JARS v63n2 - Tips for Beginners: Fertilizing Rhododendrons the Organic Way

Tips for Beginners: Fertilizing Rhododendrons the Organic Way
Terry Richmond
Port Alberni, British Columbia, Canada

Updated reprint from JARS 1993, Vol. 47: No.4

When fertilizing rhododendrons we should look to nature to show us the way. In nature mulching and fertilizing is a continuous process with the current year's mulch being gradually transformed in subsequent years to usable fertilizer. Nature's rhodo food begins with a leaf, needle, twig, petal and fruit fall - in short, any and all matter that falls to earth or flows into their area in ground water.

Rhododendrons, because of their environment and the shallow layer of organic matter in which they grow, have evolved a massive root system consisting of literally thousands of tiny, shallow running feeder roots. These roots are extremely efficient in extracting life sustaining plant nutrients from their immediate area. Root systems will be much smaller in a benign climate because a smaller amount of nutrients is required to maintain plant health. Conversely, rhododendrons in exposed and/ or harsh conditions will have a vastly increased root system to extract every ounce of nourishment from their surroundings.

So how do we fertilize rhododendrons in our garden? First, any literature on fertilizing rhododendrons assumes that your plants are growing in the correct medium. Again, as in nature, this medium should be extremely high in organic matter, well drained, well aerated and moderately to slightly acidic. Fir and pine bark, composted oak leaves and evergreen needles, decayed wood, well rotted sawdust, coarse peat moss, reed sedge and topsoil high in organic matter are some of the materials that can be combined in endless combinations to provide excellent growing mediums. Growing medium acidity or pH value is not nearly as critical when growing plants in an organic medium using primarily organic fertilizers. One good quality compost for rhododendrons contains oak leaves, evergreen needles, alfalfa and washed seaweed. Between the various layers, an organic nitrogen such as canola meal, fish meal or blood meal can be added.

A word of caution! Rhododendrons, because of their previously mentioned tiny feeder roots, can be easily damaged through over-fertilization, especially when using high analysis chemical fertilizers. Elements to be cautious using include nitrogen, iron, sulfur, boron, sodium and calcium. Contrary to popular belief, rhododendrons do not hate calcium. In actual fact the reverse is true. They will gorge themselves on available calcium until they make themselves sick. With respect to iron, a few years back a respected rhodo grower suggested I supply more iron to help combat the effect of full sunlight in my exposed garden. He was undoubtedly right, but I supplied so much iron sulfate that severe leaf scorching occurred. A little fertilizer goes a long way, especially with small plants.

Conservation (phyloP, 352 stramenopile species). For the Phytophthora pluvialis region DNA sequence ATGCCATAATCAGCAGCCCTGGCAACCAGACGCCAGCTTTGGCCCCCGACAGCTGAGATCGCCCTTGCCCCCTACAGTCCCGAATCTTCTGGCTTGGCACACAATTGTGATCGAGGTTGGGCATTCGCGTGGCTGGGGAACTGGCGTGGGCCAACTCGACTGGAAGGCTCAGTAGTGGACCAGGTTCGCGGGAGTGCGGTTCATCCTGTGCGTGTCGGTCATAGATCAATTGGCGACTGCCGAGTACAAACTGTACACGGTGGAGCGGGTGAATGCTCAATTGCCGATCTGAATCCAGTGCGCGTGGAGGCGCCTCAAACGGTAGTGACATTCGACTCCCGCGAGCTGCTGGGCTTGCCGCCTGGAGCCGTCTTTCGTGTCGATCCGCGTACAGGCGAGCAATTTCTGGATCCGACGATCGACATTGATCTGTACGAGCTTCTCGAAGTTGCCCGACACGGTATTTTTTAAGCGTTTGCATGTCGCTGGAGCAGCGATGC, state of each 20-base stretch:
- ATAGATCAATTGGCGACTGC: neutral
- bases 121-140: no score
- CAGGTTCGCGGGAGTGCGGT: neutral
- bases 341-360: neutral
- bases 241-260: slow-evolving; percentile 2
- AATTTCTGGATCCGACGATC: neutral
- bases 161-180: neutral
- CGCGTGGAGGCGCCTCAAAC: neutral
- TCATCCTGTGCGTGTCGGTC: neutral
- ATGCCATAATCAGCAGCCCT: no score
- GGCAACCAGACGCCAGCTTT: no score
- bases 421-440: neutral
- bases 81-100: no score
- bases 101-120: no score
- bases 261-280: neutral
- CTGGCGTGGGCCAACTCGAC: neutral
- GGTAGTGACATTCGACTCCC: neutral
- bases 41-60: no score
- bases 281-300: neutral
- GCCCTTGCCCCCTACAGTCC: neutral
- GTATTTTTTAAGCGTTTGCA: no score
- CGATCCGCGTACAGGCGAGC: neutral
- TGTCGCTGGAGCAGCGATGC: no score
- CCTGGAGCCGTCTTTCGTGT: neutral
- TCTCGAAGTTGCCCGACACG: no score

I fertilize in early spring around the end of March using all the organic fertilizer and soil amendments that I can obtain. When I combine ingredients, I try to duplicate natural fertilizer analysis. For instance, in canola meal (6-2-1) and in fish meal (3-2-1), the nitrogen is two to three times that of phosphorus and three to six times that of potassium. Three advantages of organic fertilizers over their chemical counterparts is in their trace element and humic content and in their extended time release of nutrients. Some fertilizers in the following list contain up to 34 trace elements, while seaweed is reported to contain every element presently known.

Blood meal: nitrogen and trace elements. Bone meal: phosphorus and calcium and trace elements. Fish meal: complete N-P-K and calcium and trace elements. Canola meal: complete N-P-K and trace elements. Cottonseed meal: complete N-P-K and trace elements. Powdered alfalfa: complete N-P-K and trace elements. Worm castings: complete N-P-K and trace elements. Powdered rock phosphate: phosphorus and 32 trace elements. Green sand: potassium and 34 trace elements. Kelp meal: potassium and all trace elements. Dolomite: calcium and magnesium.

My base organic fertilizer and filler recipes in volume parts are as follows:

Fertilizer Recipe: 2 parts fish meal, 2 parts canola meal, 2 parts alfalfa, 1 part worm castings, 1 part dolomite lime, ½ part rock phosphate, ½ part bone meal, ½ part kelp meal, ½ part green sand, and ½ part langbenite (0-0-20-10-20 (20% potash, 10% Mg, 20% S) (sold as K-Mag or Sul-Po-Mag in the USA)).

Filler Recipe: 5 parts steer manure, 5 parts double screened fir bark, or 5 parts composted fish waste. The filler, equal in volume to the fertilizer total, is used to prevent clumping of the meal type fertilizers and to minimize the dust problem associated with mixing finely ground or powdered materials.

Quote from Peter Cox: "The further the growing medium varies from that occurring in nature, the greater the need to fertilize."